the organism could not survive without the cell. These ideas were reiterated by the Soviet   revolutionary, Alexandra Kollontai who  claimed, “Only in the new social labour order,   in which the concern of society will be  directed to the creation of conditions   favourable to the flourishing of personality,  will the social atmosphere be formed in which   the realisation of the higher moral person,  now inaccessible to us, will be possible”.  We should take the opportunity to note here that  the term New Soviet Man in the Russian language,   Noviy Sovietsky Chelovek, or just  Noviy Chelovek, is not gender specific   although usually did apply to men. But this  didn’t stop opinions being espoused regarding   the New Soviet Woman as well. Kollontai emphasises  that this New Woman would be about self-discipline   over emotionalism and personal liberty over  submission to men and other societal norms.   She called on women to assert themselves and  emerge from the shadows of their husbands or   fathers, to become their own individuals. A consensus emerged; that women should and  

would take on an equal part of the work of the  collective as men did. As well, that they should   reject the oppressive norms of the past and  simply be on equal footing with men. Women like   Kollontai, Esther Frumkin, and Nadezhda Krupskaya  emerged as the image of the New Soviet Woman. And  

this was an image that was promulgated. In this  1930 cartoon from Izvestia, a woman is depicted   driving a tractor over kitchen appliances, which  themselves have the script “Old Ways” written on   them. This New Woman was to be seen as an equal  member of society, to the extent that many of   the characteristics ascribed to the New Man were  intended to be applied to the New Woman as well.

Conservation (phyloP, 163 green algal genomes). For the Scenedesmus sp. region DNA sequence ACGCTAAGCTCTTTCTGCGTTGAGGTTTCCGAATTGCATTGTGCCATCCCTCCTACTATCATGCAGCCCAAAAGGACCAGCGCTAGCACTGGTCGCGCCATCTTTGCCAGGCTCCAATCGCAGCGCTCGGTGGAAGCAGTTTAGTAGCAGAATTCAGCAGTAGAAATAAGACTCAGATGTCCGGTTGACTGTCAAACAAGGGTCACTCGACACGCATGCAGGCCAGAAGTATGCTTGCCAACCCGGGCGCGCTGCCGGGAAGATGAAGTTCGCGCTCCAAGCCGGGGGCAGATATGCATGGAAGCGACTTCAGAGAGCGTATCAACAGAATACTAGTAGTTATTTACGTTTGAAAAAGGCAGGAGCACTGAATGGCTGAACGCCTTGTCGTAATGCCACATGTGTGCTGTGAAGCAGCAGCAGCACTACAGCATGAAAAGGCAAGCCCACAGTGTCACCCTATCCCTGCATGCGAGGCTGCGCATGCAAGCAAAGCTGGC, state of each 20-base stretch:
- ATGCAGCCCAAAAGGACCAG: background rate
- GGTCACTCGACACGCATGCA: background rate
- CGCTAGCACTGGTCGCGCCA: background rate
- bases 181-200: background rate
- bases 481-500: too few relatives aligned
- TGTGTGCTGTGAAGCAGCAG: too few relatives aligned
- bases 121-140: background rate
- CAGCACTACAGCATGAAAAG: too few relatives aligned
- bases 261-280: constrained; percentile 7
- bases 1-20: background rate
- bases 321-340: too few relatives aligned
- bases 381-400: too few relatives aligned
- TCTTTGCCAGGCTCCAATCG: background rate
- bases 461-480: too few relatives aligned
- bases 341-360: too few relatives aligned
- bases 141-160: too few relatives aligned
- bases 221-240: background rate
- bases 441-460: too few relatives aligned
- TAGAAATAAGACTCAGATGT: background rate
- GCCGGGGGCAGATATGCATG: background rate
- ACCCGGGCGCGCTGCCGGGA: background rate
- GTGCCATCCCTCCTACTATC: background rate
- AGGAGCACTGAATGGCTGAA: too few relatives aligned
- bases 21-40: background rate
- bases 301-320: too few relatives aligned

So this was what was SUPPOSED to  happen, but as you can probably guess,   it didn’t come to be. Long-time viewers of this  channel will already know what I’m about to say   happened…Stalin happened. Stalin was decisively  more conservative than the rivals he overcame   to secure power after Lenin’s death, including  of course Trotsky. Stalin, as a conservative,   looked to end the experimentations and the  clash of ideas that had characterised the 1920s,   instead wanting to introduce a  more down-to-earth, realistic,   and centralised definition of  the collectivist New Soviet Man  Historian Jay Bergman has described Stalin’s  New Soviet Man as “a heroic, energetic,   wilful and childlike naif, whose willingness  to take risks and to defy conventional wisdom   was only exceeded by his blind devotion to  Stalin”. Berman argues, based on the groups  

praised in the Soviet press, that Stalin saw  the new Soviet Man being an industrial worker   who worked overtime and bested the existing quota,  as well as aviators, mountaineers, parachutists   and long-distance skiers, for example. These  were all men who could break both national   and international records and therefore  bring prestige and glory to the Soviet Union.  The science historian Slava Gerovitch has  argued that Stalin saw the Soviet citizen as   “a necessary, but ultimately subservient  and replaceable part” of the Soviet state.   This of course was echoed in a part of his June  1945 toast to the Soviet victory in the Great   Patriotic War when he lauded the Soviet citizen  as “the little cogs of a grand state mechanism”.   For Stalin, a Soviet citizen was to strive to  improve their productivity and be good members   of the collective. This stood in contrast to  earlier ideas which emphasised the independence  

of the individual. Stalinism also emphasised that  the New Soviet Man wasn’t something that needed   to be created but was rather already a part of  society, setting examples for others to follow.  As you might expect, Stalin’s vision for the New  Soviet Woman was also more conservative than had   been expressed in the 1920s and the direction  he set ended any debate over the role of the   Soviet family. Women were still encouraged  to work; production needs demanded it really,   but women were also encouraged to give birth.  1936 saw abortion, which had been legalized